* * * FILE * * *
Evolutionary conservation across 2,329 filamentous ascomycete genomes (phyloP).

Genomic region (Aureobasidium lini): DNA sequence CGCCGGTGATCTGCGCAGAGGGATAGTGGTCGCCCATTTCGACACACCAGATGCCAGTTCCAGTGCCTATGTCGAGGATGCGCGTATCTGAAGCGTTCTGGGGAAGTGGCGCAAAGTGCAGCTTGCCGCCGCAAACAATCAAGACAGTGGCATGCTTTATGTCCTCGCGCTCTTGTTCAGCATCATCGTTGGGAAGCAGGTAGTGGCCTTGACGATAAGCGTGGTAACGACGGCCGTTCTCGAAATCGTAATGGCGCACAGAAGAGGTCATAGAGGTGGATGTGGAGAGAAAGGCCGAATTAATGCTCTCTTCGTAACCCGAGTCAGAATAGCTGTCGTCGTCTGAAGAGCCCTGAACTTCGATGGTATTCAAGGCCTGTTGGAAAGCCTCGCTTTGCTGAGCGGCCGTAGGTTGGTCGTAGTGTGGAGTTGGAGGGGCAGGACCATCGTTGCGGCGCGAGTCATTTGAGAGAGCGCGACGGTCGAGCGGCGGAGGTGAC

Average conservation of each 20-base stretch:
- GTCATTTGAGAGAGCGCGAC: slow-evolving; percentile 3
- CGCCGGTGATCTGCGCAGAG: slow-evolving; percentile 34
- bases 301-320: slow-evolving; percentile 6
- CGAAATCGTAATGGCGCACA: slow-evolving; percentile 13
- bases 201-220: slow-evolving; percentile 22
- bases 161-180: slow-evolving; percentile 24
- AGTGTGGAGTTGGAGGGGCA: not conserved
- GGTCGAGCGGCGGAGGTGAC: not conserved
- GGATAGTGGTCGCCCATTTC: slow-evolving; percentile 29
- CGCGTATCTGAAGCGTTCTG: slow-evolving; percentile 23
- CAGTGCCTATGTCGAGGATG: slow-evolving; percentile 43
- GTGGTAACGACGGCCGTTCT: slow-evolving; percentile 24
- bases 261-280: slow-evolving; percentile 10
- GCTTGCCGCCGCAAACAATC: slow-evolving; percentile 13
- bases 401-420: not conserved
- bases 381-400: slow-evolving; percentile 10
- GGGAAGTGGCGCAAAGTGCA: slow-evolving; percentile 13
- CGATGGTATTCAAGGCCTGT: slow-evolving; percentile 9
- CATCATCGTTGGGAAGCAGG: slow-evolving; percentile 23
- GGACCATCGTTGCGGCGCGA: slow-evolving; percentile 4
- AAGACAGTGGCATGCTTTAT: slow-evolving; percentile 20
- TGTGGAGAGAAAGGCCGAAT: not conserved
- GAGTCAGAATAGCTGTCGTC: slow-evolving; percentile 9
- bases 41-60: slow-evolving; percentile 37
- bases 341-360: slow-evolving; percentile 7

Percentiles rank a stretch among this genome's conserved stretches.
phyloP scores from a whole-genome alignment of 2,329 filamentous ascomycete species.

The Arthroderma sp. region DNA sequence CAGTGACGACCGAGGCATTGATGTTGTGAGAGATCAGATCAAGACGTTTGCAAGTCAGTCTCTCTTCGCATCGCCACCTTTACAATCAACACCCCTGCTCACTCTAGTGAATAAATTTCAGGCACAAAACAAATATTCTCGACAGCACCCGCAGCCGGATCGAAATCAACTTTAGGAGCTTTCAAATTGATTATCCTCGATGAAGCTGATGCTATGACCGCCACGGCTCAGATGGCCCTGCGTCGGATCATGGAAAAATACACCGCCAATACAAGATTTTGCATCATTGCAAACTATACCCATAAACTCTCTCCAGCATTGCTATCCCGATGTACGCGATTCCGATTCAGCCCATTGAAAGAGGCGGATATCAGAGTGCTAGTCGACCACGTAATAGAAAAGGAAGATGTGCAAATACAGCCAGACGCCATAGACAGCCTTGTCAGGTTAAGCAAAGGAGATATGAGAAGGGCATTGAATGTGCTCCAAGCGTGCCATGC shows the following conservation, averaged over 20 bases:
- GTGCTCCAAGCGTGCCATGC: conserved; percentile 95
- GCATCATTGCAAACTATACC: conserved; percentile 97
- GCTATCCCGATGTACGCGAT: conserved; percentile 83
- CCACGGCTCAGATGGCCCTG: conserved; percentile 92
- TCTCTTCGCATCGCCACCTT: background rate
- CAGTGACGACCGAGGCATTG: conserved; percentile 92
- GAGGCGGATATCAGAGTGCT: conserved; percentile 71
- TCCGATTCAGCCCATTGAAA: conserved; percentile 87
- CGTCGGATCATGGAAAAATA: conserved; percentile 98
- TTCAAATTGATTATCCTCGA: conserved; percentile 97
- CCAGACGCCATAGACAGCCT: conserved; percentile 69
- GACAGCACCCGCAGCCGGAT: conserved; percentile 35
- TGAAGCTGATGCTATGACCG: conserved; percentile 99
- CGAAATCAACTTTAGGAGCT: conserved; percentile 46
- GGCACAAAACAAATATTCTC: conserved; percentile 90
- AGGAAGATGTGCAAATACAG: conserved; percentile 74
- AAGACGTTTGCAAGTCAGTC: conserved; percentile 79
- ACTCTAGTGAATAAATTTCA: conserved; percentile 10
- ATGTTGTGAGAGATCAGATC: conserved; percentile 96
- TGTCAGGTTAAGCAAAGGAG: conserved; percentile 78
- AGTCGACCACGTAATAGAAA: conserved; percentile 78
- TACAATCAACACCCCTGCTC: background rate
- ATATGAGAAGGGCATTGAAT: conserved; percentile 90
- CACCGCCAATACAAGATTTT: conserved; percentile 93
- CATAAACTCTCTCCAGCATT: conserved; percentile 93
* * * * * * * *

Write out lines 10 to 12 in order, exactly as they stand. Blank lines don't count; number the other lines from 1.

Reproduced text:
- AGTGTGGAGTTGGAGGGGCA: not conserved
- GGTCGAGCGGCGGAGGTGAC: not conserved
- GGATAGTGGTCGCCCATTTC: slow-evolving; percentile 29